Jimmy Tamborello, aka Dntel, takes Figurines techno-pop, the more laptop-lo-fi and intricate sensibilities of his Postal Service and minimal house-inspiration from a German trip to create an essential album of quirky electronic twinkle-pop, with an edge and a twist. But an equal input is culled from the exact beats of producer John Tejada, who had already expanded his horizons beyond tightknit off-house through his electronica-meets-Tortoise-style jazz I M Not a Gun project. One of Tamborello's fears has been to never again find a girlfriend and the album basks in this spirit of emotional calvary, with "Leftovers" asking: "Which one of these things could have make you stay?" Heartbreak-kindred Erlend Oye (Kings of Convenience) also makes a most appropriate guest appearance, lending his nerdily reflective deep voice to "All the Way to China". Who knew that emotional navelgazing, with added electronic twitches, could be so melancholically charming? A mistake this album surely isn't.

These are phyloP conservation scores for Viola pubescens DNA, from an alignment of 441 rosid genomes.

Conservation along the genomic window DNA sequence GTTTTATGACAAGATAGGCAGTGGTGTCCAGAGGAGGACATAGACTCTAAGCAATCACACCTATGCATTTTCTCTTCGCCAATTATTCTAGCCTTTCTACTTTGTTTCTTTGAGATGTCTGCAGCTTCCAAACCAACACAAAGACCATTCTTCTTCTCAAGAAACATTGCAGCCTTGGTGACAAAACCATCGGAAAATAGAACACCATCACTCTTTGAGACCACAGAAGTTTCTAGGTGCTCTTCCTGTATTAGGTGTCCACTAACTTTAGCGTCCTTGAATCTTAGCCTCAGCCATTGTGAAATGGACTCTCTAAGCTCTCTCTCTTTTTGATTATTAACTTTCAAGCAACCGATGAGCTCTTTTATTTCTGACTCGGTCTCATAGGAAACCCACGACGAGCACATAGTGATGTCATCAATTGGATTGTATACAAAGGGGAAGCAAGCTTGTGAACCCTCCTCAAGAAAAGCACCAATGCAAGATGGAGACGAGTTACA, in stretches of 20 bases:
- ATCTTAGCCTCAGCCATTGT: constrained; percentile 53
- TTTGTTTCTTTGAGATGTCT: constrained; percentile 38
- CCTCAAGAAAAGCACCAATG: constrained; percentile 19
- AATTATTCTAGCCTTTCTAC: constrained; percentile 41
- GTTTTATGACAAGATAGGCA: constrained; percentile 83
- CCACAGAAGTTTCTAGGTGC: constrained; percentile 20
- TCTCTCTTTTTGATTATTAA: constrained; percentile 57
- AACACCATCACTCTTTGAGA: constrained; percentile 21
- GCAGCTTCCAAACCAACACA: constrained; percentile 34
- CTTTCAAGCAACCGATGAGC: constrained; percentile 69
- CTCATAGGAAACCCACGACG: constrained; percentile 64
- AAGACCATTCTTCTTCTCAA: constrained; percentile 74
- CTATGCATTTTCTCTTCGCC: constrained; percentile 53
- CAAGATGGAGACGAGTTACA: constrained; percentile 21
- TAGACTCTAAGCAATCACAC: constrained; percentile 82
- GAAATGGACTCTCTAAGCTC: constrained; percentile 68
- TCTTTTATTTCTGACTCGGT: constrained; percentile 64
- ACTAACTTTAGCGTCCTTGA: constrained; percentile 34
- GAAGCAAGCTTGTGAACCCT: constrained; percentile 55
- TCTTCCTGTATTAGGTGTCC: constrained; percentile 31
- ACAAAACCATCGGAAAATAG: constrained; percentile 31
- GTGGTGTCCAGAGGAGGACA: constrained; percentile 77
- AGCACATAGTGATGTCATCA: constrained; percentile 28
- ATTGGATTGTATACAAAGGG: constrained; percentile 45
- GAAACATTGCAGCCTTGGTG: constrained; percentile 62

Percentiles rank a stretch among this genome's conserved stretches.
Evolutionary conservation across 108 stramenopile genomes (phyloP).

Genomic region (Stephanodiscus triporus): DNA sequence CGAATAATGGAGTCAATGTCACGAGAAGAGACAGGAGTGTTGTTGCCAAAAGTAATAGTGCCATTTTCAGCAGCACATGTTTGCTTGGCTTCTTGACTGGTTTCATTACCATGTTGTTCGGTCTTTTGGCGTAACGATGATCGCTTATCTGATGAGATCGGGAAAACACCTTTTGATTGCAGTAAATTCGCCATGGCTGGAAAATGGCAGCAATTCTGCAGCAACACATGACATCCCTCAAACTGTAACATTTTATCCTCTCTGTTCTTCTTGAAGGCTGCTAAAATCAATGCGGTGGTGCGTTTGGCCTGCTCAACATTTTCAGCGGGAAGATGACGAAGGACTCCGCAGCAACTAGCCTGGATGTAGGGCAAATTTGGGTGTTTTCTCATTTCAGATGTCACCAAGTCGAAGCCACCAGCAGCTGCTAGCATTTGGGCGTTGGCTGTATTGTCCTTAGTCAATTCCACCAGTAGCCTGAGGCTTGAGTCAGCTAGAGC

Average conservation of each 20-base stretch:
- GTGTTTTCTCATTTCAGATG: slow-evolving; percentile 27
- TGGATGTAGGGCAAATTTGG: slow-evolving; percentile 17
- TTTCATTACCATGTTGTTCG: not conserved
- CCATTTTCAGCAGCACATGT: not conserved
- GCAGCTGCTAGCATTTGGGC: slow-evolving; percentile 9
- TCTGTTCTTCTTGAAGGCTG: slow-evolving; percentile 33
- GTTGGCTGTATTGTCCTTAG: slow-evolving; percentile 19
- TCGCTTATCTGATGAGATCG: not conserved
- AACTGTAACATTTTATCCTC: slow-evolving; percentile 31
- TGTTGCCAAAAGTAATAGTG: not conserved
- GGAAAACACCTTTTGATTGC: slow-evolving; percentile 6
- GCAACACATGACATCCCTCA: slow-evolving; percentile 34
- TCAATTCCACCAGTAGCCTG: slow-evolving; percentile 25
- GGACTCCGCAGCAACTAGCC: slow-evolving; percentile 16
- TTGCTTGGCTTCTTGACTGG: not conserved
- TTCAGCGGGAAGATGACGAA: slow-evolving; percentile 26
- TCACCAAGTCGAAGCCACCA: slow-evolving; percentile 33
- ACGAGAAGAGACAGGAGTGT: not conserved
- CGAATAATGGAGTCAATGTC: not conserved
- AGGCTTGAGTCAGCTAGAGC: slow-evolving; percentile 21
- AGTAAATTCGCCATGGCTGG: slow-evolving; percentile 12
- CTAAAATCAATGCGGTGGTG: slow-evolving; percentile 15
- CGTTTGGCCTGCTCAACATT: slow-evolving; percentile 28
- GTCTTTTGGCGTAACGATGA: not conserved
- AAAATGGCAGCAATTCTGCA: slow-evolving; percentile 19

As The Final Year quietly argues, if the United States' electorate fails to elevate itself to a higher level of political vernacular than coarse tweets and reality TV-style colloquies, then 2016 may be the best year the US will have had for a long time to come.
New single from dark duo VOWWS conjures classic James Bond scores while avoiding all the stuff we've all heard before.
There's a ghostly suggestion of Philip Roth's writing voice in Portnoy's Complaint in this novel; a relatively calm voice, this time in the third person, documenting the madness.
The Hackensaw Boys reboot Blaze Foley's Reagan-era "Oval Room" in light of the current political climate with scorching results.
Eric Benoit fuses elements of dance, folk, and alternative styles in the experimental "Dragonflies", wherein the artist delves into some uncomfortable realities.
An avant-garde classic or a sneering joke? Third Reich 'n Roll may be over 40 years old, but it still sounds like it's been beamed down from the future.
Pulp functions less as a pulpy mystery or gangster tale than as a spoof of same, albeit a spoof that retains a noirish sense of fate and power.